Yoga, union of body and mind.
‘The thousands of journey begin with one step’ – Lao Tze. We often learn one or two ancient philosophy quote as we grow up and this particular one influences me the most because I wouldn’t have accomplish many things in my life if I was unwilling from stepping my first step. Too, I wouldn’t have start practicing yoga, struggle to grow stronger, wiser and finally understand practicing yoga is actually a path of self awakening for seeking truth, health and philosophy of life.
I can still recall how uncoordinated I was when I started yoga, back in my 30s. My body was stiffed, hard to bend and even difficult to breathe, at some points. I refused to give up and kept returning to the class because I have started my first step and I need to complete my journey. Gradually, I was able to stretch, bend deeper and hold the pose longer. After a year or two of constant practice, a question appeared on my mind, ‘what is the ultimate goal of all this?’ I spent some times to search for the answer and following that, I realised I need to look into myself. Because of practicing yoga, I have learned to focus, contemplate and change, not only the fitness of the physical, but also the mind and spirits.
The practice of yoga started in India many centuries ago and it was not until later, a rare enlightened master, the sage Patanjali compiled a collection of sutras on the theory for practice by synthesising and organising the traditional knowledge. The collection of sutras was named as The Yoga Sutras of Patanjali. The sutras defined Yoga (Yuj) as union, or to unite. The union of the many selves of our own, physically, mentally and spiritually.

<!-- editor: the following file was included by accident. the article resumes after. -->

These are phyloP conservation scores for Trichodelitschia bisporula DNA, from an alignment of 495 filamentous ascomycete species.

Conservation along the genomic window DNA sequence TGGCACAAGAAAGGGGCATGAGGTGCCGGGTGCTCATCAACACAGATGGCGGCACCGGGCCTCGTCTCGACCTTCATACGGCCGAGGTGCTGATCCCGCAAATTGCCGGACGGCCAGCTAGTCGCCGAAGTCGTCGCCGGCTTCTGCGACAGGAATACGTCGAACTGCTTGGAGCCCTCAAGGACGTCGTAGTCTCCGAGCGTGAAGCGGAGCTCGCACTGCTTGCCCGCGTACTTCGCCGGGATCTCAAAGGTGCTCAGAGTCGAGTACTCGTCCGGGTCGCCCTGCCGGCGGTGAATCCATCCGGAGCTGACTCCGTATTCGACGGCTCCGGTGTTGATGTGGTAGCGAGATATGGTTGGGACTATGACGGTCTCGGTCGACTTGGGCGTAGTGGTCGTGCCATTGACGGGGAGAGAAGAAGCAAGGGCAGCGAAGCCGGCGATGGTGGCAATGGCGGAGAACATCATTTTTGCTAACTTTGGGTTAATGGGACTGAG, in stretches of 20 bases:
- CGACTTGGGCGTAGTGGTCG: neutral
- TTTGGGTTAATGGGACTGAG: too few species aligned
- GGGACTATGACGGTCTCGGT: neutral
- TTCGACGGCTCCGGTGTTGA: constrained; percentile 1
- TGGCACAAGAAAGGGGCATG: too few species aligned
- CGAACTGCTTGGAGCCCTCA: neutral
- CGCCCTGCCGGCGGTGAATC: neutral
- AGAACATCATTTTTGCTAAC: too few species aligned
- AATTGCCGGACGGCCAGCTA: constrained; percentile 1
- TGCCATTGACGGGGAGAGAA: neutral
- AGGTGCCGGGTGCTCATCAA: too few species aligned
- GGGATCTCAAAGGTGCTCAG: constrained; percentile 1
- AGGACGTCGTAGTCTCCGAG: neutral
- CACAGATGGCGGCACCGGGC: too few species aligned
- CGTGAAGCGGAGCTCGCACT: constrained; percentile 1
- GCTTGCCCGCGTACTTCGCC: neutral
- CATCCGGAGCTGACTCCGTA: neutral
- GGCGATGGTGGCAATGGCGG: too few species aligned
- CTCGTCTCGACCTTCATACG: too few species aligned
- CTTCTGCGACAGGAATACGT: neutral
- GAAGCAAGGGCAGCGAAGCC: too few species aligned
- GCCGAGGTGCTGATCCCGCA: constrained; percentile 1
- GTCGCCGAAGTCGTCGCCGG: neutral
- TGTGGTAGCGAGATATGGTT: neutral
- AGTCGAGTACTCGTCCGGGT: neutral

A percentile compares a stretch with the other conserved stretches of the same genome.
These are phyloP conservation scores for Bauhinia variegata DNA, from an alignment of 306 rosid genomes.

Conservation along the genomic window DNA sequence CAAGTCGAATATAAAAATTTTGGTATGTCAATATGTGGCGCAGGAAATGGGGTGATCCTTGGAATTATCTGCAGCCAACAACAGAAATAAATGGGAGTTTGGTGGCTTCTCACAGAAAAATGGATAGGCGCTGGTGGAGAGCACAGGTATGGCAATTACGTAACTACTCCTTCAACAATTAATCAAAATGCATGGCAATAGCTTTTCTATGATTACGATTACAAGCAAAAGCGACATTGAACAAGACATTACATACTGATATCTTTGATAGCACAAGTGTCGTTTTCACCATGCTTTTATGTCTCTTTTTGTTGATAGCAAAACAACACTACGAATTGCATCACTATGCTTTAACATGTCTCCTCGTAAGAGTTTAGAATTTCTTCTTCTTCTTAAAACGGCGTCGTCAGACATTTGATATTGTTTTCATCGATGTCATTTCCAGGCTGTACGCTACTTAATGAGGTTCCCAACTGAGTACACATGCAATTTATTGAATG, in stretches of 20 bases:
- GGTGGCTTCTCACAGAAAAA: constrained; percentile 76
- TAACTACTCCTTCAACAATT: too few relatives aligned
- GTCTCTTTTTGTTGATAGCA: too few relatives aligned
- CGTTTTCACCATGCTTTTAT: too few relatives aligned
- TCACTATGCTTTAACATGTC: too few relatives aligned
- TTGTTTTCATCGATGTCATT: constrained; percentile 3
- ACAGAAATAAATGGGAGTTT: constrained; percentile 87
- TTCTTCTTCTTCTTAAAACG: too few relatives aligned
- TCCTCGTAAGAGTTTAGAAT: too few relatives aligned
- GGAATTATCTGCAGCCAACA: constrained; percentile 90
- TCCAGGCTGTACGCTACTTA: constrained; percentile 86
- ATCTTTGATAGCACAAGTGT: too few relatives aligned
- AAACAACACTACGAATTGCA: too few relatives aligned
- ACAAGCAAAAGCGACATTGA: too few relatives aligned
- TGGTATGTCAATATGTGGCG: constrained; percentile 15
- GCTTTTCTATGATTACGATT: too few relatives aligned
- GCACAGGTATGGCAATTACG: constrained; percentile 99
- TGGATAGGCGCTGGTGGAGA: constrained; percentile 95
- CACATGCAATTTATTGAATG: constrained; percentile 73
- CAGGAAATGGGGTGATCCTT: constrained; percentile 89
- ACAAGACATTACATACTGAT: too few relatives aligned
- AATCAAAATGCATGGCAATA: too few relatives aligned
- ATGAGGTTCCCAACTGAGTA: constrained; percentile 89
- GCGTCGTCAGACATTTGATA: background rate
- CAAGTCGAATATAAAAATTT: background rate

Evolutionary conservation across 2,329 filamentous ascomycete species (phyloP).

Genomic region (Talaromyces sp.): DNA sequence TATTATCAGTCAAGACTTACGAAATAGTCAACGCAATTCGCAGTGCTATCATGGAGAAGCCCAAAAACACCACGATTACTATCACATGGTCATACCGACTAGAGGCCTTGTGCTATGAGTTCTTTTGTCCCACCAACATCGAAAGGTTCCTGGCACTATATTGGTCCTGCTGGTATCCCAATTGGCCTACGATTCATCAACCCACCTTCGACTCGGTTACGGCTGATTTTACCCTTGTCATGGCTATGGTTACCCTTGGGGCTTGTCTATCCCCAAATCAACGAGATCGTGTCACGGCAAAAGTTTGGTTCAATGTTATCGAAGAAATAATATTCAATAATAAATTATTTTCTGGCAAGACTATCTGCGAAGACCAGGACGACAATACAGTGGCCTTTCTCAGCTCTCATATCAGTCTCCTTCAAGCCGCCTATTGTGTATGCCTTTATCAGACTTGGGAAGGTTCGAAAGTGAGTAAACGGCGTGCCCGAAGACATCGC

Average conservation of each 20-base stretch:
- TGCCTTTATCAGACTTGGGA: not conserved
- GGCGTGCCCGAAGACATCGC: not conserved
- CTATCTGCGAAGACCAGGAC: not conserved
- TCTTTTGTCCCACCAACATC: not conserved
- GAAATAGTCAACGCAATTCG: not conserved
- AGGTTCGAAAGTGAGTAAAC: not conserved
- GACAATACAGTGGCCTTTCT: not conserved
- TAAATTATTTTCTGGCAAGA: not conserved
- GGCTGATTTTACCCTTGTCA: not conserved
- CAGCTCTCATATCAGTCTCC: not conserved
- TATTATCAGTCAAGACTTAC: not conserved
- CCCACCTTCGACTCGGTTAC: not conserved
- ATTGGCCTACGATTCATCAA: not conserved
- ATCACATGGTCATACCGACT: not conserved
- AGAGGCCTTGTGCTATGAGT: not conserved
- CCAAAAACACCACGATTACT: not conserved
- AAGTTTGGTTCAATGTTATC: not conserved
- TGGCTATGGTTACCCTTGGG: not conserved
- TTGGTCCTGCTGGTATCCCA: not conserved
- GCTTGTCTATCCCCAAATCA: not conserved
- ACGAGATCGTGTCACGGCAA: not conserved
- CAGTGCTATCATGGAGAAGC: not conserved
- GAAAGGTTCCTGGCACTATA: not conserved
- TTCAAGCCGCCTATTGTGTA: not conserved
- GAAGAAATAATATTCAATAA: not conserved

Further explained in one of Patanjali’s sutras, to release the mind we need to follow the systematic methodology path, the raja yoga (king of yoga), also known as ashtanga yoga (eight limbs of yoga).
In raja yoga, the first limb is five abstentions or outer observances, Yama. Non-violence, truthfulness, non-stealing, self-restraint and non-possessive. Second limb, five inner observances, Niyama. Pure, happy, discipline, reflective and devotion. Third limb, the physical posture needed for meditation, Asana. Fourth limb, controlled or suspended breath, Pranayama. Fifth limb, withdrawal of the senses, Pratyahara. Sixth limb, single-pointed concentration, Dharana. Seventh limb, meditation, Dhyana. And the eighth limb, liberation, Samadhi.
By understanding how simple a breath will affect the physical movement, how letting go some of the controls will enhance the balance, and how contemplate, adjust, change and concentrate will unite our inner spirits, we will one day able to liberate our mind and achieve infinite calmness.